Transgender activists are upset that the women's march over the weekend was not inclusive to biological men who identify as women, as the protest presented an "oppressive message" that having a "vagina is essential to womanhood."
Saturday’s event to oppose the inauguration of Donald Trump was largely a "white cis women march," with too many pictures of female reproductive organs and pink hats, according to trans women and "nonbinary" individuals interviewed by Mic.com.
A fight is brewing between "trans-exclusionary radical feminists," or "TERFs," and transwomen, according to the article, "How the Women's March's 'genital-based' feminism isolated the transgender community."
The women's march had an over-reliance on slogans and posters depicting gender norms, like using pink to represent women and girls, said some transgender activists who boycotted the march.
"The main reason I decided not to go was because of the pussy hats," said one transwoman from California. "I get that they're a response to the 'grab them by the pussy' thing, but I think some people fixated on it the wrong way."
"I believe there's a lot of inequality that has to do with genitals—that's not something you can separate from the feminist movement," the transwoman added. "But I feel like I've tried to get involved in feminism and there's always been a blockade there for trans women."
The "saturation of vagina-related messages and imagery," such as a giant hand-knit uterus, "set the tone for a march that would focus acutely on genitalia at the expense of the transgender community," writes Mic.com staff writer Marie Solis.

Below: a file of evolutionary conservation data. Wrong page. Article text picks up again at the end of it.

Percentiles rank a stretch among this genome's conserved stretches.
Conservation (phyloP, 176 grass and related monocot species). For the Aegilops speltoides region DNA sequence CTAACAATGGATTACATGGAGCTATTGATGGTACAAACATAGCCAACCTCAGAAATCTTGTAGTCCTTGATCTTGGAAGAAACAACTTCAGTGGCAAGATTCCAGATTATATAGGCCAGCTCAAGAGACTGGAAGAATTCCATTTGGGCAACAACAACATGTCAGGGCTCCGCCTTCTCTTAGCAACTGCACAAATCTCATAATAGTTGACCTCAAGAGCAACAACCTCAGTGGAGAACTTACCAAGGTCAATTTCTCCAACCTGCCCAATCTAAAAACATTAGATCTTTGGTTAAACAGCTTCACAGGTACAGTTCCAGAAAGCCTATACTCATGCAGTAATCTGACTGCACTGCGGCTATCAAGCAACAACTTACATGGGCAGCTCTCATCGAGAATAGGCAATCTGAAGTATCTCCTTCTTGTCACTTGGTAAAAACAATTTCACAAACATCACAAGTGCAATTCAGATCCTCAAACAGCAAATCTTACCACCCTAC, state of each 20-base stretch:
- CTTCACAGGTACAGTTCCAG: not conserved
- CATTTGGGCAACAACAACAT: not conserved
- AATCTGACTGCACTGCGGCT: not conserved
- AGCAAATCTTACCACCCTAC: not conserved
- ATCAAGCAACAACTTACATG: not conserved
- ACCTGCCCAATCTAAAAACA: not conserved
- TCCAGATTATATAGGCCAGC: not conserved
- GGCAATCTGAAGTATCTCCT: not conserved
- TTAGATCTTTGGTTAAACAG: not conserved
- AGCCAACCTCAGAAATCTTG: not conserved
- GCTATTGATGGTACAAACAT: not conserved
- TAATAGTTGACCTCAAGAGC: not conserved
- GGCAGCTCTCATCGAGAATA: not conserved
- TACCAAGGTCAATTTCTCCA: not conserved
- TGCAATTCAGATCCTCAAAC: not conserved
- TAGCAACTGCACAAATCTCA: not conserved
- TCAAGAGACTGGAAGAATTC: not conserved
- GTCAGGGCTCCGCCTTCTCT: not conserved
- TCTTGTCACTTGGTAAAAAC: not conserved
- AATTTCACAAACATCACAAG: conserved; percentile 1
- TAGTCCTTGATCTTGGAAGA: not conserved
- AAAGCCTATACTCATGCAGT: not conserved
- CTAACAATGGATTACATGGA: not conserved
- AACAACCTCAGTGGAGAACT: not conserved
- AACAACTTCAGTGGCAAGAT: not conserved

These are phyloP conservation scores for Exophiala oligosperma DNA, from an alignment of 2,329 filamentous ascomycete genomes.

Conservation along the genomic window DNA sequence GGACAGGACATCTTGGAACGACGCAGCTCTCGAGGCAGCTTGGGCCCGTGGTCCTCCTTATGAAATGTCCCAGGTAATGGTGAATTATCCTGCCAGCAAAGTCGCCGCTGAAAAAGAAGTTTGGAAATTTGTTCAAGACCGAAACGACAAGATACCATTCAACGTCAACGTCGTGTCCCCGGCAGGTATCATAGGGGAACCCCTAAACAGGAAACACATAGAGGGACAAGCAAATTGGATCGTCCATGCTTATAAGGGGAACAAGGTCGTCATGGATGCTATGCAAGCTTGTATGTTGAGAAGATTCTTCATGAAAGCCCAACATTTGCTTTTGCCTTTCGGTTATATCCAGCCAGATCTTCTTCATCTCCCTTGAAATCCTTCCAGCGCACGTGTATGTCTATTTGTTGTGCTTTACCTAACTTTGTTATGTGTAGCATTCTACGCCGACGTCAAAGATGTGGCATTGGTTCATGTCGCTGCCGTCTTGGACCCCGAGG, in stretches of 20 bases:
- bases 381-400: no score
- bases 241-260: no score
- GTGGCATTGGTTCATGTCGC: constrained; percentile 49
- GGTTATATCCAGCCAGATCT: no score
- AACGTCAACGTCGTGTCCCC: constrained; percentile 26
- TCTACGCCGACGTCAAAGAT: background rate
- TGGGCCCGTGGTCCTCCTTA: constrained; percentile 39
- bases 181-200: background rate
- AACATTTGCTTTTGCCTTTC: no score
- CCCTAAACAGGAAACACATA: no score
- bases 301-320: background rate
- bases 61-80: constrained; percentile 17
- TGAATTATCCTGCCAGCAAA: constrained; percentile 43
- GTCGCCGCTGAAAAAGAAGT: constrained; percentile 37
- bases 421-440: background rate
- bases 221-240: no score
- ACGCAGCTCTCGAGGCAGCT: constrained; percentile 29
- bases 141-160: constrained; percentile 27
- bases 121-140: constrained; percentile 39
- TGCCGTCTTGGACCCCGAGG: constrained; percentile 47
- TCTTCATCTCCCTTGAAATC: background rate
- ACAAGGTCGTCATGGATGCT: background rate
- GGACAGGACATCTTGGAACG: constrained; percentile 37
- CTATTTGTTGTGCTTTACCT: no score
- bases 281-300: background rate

The signs referencing Trump's infamous comments made on a hot mic during an Access Hollywood taping more than a decade ago were too heteronormative, trans activists said.
Signs that said "Pussy grabs back," "Resistance is Fertile," and "Pussy Power" sent a "clear and oppressive message to trans women, especially: having a vagina is essential to womanhood."
The article explained that transwomen are weary of "trans-exclusionary radical feminists." "TERFs" are people who "equate womanhood with having a vagina" or feminists who "argue trans women are actually men in disguise trying to infiltrate their spaces."
Mic.com also quoted a "nonbinary" individual—a person who does not identify with either male or female, has multiple gender identities, or a gender identity that changes over time, among other things—whose girlfriend is still a biological male.
"For 20-year-old Sam Forrey, a nonbinary student in Ohio, and their girlfriend Lilian McDaniel, who is trans, there had been other warning signs that the Women's March might be a dangerous space for them," according to the article.
The couple was upset by the "genital-based womanhood" espoused by the women's march.
"Since legally McDaniel's sex is still male, she worried that if she were to be arrested she would be placed in a men's jail, a concern she said always lingers at the back of her mind," according to the article. "McDaniel said she'd planned on attending the march despite these fears—until she saw that people were using it as an excuse to invoke what she called 'genital-based' womanhood."
"I think it ended up being a white cis women march," McDaniel said.
Forrey added that the march—focusing too much on genitals—represented a "rigid, Western concept of gender."
"This two-gender system, of course, is excluding of Forrey, too," Solis wrote.